For myself, my work is created on three main levels. Firstly, my need to express a satisfactory design that excites me. The artist in me. Secondly, the technical point of view capturing the design, the hands on creation in wet clay, the drying and decoration, the firings in the kiln and the viewing of the end result. The artisan in me. Then the opening of the kiln where I know I will always be challenged as to how each piece has come alive and look at how it could be changed to a different look, or how the the process may have been done differently. My vision for each piece from the start determines my degree of satisfaction with each fired result and involves how I can now complete this vision successfully.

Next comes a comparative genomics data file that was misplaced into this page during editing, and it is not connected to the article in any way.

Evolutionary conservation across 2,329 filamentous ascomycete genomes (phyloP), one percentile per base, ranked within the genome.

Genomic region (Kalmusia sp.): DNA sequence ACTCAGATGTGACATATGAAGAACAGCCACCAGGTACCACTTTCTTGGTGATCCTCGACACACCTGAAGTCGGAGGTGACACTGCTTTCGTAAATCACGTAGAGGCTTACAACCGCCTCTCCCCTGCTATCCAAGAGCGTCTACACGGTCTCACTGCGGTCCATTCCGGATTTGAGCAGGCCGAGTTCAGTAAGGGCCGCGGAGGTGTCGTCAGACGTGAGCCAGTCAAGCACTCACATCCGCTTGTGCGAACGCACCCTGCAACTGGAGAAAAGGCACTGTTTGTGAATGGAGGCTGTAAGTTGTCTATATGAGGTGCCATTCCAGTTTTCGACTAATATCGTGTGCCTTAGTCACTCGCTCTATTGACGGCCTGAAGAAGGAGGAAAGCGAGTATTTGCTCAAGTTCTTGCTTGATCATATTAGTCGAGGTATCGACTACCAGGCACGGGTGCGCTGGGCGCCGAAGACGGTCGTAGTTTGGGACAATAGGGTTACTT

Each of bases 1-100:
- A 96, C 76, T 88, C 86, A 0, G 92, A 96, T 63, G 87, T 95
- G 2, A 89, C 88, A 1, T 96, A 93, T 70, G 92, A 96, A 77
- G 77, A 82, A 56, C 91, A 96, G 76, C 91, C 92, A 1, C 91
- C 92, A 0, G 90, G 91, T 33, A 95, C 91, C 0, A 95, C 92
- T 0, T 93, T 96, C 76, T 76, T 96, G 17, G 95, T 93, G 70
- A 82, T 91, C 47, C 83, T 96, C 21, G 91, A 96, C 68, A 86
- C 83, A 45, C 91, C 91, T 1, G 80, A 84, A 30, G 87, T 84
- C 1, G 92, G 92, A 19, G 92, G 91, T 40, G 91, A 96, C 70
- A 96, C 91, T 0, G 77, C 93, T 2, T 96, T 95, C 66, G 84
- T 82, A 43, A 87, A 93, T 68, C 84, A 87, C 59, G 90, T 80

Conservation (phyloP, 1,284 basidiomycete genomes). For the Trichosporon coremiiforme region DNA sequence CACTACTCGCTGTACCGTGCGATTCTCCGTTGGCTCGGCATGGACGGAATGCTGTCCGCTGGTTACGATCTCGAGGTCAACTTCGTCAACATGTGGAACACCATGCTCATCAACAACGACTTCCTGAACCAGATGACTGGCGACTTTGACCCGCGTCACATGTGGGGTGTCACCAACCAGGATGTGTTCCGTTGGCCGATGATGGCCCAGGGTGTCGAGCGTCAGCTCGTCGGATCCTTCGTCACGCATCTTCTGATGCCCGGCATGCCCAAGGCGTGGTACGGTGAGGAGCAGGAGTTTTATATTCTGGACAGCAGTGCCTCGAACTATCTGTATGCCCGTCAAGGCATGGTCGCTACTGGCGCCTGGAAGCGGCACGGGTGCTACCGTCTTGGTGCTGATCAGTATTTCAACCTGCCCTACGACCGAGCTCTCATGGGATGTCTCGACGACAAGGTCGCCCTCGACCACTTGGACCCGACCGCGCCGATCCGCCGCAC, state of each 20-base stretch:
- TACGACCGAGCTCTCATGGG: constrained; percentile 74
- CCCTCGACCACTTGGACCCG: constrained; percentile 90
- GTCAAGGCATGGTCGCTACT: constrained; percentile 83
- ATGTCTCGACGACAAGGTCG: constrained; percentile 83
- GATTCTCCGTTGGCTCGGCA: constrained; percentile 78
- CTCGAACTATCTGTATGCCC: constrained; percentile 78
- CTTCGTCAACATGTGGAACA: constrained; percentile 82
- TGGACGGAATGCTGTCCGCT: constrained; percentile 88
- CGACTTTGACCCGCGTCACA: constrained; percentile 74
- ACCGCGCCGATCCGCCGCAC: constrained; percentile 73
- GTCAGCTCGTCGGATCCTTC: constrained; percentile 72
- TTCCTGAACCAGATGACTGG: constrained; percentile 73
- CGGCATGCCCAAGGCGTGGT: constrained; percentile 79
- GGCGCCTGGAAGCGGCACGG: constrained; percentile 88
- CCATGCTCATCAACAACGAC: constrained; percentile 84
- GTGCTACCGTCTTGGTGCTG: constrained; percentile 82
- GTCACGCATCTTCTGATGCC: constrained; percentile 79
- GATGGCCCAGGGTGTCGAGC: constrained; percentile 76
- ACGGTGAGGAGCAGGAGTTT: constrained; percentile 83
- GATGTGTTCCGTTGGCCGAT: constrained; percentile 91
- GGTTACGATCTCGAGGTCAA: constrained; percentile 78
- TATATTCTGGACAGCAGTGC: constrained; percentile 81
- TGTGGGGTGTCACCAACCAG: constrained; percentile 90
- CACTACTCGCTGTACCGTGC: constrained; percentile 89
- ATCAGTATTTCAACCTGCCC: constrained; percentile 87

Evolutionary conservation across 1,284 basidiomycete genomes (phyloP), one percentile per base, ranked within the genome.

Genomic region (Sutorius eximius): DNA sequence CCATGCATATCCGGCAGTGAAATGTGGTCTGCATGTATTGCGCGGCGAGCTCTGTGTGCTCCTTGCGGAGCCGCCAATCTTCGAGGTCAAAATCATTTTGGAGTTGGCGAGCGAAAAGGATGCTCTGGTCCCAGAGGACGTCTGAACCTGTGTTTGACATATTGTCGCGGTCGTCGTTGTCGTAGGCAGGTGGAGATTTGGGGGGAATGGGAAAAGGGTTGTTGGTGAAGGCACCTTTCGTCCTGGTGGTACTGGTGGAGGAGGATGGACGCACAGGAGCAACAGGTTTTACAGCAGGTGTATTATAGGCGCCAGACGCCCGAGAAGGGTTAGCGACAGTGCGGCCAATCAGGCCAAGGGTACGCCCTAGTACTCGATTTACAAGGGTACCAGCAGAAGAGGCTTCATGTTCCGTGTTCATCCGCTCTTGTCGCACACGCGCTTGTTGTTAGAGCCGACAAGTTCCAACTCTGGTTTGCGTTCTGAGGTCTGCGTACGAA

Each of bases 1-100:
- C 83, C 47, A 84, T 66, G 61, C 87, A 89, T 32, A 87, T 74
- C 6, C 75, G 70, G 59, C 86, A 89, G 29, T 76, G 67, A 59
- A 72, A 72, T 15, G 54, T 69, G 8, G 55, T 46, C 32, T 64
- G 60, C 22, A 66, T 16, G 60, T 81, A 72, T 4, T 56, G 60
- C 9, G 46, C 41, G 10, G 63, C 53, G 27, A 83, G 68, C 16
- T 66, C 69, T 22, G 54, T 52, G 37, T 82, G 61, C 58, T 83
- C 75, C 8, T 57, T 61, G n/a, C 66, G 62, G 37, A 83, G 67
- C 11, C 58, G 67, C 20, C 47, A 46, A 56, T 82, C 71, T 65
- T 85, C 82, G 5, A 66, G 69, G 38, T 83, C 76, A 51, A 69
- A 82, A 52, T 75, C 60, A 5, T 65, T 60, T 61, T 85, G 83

Thirdly, my need to forget the process and just enjoy and accept the visual result, and this moment where my skills, chemistry and kiln have combined at times to surprise me. Usually I then examine how I can repeat this surprise.In the end, one can waver between having control of the process, or just seeing what happens, but I feel I can only be fulfilled when the visual result is close to my vision from the beginning, and I recognise my role is only part of a total process. It is always a living process for me. Part control, part art, part chemistry,and a journey to enjoy.